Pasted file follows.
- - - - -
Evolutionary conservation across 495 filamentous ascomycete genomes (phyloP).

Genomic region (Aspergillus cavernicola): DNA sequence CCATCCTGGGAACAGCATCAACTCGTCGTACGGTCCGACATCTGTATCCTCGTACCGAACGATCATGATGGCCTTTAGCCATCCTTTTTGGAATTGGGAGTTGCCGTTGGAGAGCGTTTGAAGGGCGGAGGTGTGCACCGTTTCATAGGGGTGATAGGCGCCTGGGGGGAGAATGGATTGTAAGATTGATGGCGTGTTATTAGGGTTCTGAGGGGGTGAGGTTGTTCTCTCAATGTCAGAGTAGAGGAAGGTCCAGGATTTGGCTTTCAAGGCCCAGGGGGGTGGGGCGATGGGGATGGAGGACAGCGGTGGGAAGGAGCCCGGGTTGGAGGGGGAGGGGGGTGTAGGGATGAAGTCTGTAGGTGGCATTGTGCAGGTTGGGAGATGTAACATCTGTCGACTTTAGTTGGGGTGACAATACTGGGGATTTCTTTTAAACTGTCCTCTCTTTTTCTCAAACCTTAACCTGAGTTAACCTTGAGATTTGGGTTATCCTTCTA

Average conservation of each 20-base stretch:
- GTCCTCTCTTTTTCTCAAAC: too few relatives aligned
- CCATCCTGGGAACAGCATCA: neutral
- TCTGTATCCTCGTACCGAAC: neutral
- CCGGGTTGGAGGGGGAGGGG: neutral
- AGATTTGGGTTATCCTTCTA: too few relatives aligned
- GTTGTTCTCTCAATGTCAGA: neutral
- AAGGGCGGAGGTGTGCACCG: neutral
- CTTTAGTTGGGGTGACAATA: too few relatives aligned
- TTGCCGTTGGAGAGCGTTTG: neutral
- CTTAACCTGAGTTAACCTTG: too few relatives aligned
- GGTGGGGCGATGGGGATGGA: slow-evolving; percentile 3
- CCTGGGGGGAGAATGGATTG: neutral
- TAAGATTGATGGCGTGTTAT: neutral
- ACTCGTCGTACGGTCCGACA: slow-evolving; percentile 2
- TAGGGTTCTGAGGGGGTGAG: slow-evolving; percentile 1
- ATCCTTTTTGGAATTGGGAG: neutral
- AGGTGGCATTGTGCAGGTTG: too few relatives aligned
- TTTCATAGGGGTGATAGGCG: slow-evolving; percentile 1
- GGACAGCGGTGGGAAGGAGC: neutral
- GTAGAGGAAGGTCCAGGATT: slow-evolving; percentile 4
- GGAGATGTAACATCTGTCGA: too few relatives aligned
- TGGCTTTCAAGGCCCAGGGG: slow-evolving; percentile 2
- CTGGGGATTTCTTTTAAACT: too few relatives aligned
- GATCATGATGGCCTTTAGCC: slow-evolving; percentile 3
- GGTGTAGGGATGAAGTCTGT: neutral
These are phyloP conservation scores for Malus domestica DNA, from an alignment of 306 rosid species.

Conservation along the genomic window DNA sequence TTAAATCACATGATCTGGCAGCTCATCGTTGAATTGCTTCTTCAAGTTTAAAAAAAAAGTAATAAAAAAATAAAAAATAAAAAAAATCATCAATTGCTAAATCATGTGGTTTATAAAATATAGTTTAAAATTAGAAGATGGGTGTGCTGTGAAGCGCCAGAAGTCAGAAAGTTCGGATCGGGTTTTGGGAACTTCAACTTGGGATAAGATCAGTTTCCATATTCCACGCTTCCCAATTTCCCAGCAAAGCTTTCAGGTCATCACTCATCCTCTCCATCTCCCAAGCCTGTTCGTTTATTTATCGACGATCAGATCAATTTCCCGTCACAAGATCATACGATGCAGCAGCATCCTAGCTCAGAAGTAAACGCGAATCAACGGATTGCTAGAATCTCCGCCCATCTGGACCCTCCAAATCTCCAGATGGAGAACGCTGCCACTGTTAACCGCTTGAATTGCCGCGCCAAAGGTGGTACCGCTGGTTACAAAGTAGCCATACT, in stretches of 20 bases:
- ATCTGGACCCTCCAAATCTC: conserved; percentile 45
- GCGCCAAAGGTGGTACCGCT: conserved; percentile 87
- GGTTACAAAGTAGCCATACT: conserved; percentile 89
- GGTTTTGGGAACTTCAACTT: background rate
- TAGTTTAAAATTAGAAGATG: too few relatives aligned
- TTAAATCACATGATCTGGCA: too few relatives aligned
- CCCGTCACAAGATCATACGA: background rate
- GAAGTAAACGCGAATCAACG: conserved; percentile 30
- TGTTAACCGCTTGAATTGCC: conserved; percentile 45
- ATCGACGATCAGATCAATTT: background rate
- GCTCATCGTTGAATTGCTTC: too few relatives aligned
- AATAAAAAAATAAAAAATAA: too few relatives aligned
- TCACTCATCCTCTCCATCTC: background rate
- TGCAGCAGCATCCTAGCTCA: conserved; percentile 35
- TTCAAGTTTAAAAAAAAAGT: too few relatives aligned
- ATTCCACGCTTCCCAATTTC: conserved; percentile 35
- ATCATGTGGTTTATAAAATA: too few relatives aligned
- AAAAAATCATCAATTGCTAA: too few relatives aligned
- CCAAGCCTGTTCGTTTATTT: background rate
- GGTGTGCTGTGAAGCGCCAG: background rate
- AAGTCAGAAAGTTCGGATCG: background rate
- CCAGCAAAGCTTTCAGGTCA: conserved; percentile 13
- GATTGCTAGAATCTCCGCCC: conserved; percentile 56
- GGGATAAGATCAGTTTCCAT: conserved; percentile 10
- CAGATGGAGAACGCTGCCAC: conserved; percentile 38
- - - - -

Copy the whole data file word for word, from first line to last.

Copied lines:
Evolutionary conservation across 495 filamentous ascomycete genomes (phyloP).

Genomic region (Aspergillus cavernicola): DNA sequence CCATCCTGGGAACAGCATCAACTCGTCGTACGGTCCGACATCTGTATCCTCGTACCGAACGATCATGATGGCCTTTAGCCATCCTTTTTGGAATTGGGAGTTGCCGTTGGAGAGCGTTTGAAGGGCGGAGGTGTGCACCGTTTCATAGGGGTGATAGGCGCCTGGGGGGAGAATGGATTGTAAGATTGATGGCGTGTTATTAGGGTTCTGAGGGGGTGAGGTTGTTCTCTCAATGTCAGAGTAGAGGAAGGTCCAGGATTTGGCTTTCAAGGCCCAGGGGGGTGGGGCGATGGGGATGGAGGACAGCGGTGGGAAGGAGCCCGGGTTGGAGGGGGAGGGGGGTGTAGGGATGAAGTCTGTAGGTGGCATTGTGCAGGTTGGGAGATGTAACATCTGTCGACTTTAGTTGGGGTGACAATACTGGGGATTTCTTTTAAACTGTCCTCTCTTTTTCTCAAACCTTAACCTGAGTTAACCTTGAGATTTGGGTTATCCTTCTA

Average conservation of each 20-base stretch:
- GTCCTCTCTTTTTCTCAAAC: too few relatives aligned
- CCATCCTGGGAACAGCATCA: neutral
- TCTGTATCCTCGTACCGAAC: neutral
- CCGGGTTGGAGGGGGAGGGG: neutral
- AGATTTGGGTTATCCTTCTA: too few relatives aligned
- GTTGTTCTCTCAATGTCAGA: neutral
- AAGGGCGGAGGTGTGCACCG: neutral
- CTTTAGTTGGGGTGACAATA: too few relatives aligned
- TTGCCGTTGGAGAGCGTTTG: neutral
- CTTAACCTGAGTTAACCTTG: too few relatives aligned
- GGTGGGGCGATGGGGATGGA: slow-evolving; percentile 3
- CCTGGGGGGAGAATGGATTG: neutral
- TAAGATTGATGGCGTGTTAT: neutral
- ACTCGTCGTACGGTCCGACA: slow-evolving; percentile 2
- TAGGGTTCTGAGGGGGTGAG: slow-evolving; percentile 1
- ATCCTTTTTGGAATTGGGAG: neutral
- AGGTGGCATTGTGCAGGTTG: too few relatives aligned
- TTTCATAGGGGTGATAGGCG: slow-evolving; percentile 1
- GGACAGCGGTGGGAAGGAGC: neutral
- GTAGAGGAAGGTCCAGGATT: slow-evolving; percentile 4
- GGAGATGTAACATCTGTCGA: too few relatives aligned
- TGGCTTTCAAGGCCCAGGGG: slow-evolving; percentile 2
- CTGGGGATTTCTTTTAAACT: too few relatives aligned
- GATCATGATGGCCTTTAGCC: slow-evolving; percentile 3
- GGTGTAGGGATGAAGTCTGT: neutral
These are phyloP conservation scores for Malus domestica DNA, from an alignment of 306 rosid species.

Conservation along the genomic window DNA sequence TTAAATCACATGATCTGGCAGCTCATCGTTGAATTGCTTCTTCAAGTTTAAAAAAAAAGTAATAAAAAAATAAAAAATAAAAAAAATCATCAATTGCTAAATCATGTGGTTTATAAAATATAGTTTAAAATTAGAAGATGGGTGTGCTGTGAAGCGCCAGAAGTCAGAAAGTTCGGATCGGGTTTTGGGAACTTCAACTTGGGATAAGATCAGTTTCCATATTCCACGCTTCCCAATTTCCCAGCAAAGCTTTCAGGTCATCACTCATCCTCTCCATCTCCCAAGCCTGTTCGTTTATTTATCGACGATCAGATCAATTTCCCGTCACAAGATCATACGATGCAGCAGCATCCTAGCTCAGAAGTAAACGCGAATCAACGGATTGCTAGAATCTCCGCCCATCTGGACCCTCCAAATCTCCAGATGGAGAACGCTGCCACTGTTAACCGCTTGAATTGCCGCGCCAAAGGTGGTACCGCTGGTTACAAAGTAGCCATACT, in stretches of 20 bases:
- ATCTGGACCCTCCAAATCTC: conserved; percentile 45
- GCGCCAAAGGTGGTACCGCT: conserved; percentile 87
- GGTTACAAAGTAGCCATACT: conserved; percentile 89
- GGTTTTGGGAACTTCAACTT: background rate
- TAGTTTAAAATTAGAAGATG: too few relatives aligned
- TTAAATCACATGATCTGGCA: too few relatives aligned
- CCCGTCACAAGATCATACGA: background rate
- GAAGTAAACGCGAATCAACG: conserved; percentile 30
- TGTTAACCGCTTGAATTGCC: conserved; percentile 45
- ATCGACGATCAGATCAATTT: background rate
- GCTCATCGTTGAATTGCTTC: too few relatives aligned
- AATAAAAAAATAAAAAATAA: too few relatives aligned
- TCACTCATCCTCTCCATCTC: background rate
- TGCAGCAGCATCCTAGCTCA: conserved; percentile 35
- TTCAAGTTTAAAAAAAAAGT: too few relatives aligned
- ATTCCACGCTTCCCAATTTC: conserved; percentile 35
- ATCATGTGGTTTATAAAATA: too few relatives aligned
- AAAAAATCATCAATTGCTAA: too few relatives aligned
- CCAAGCCTGTTCGTTTATTT: background rate
- GGTGTGCTGTGAAGCGCCAG: background rate
- AAGTCAGAAAGTTCGGATCG: background rate
- CCAGCAAAGCTTTCAGGTCA: conserved; percentile 13
- GATTGCTAGAATCTCCGCCC: conserved; percentile 56
- GGGATAAGATCAGTTTCCAT: conserved; percentile 10
- CAGATGGAGAACGCTGCCAC: conserved; percentile 38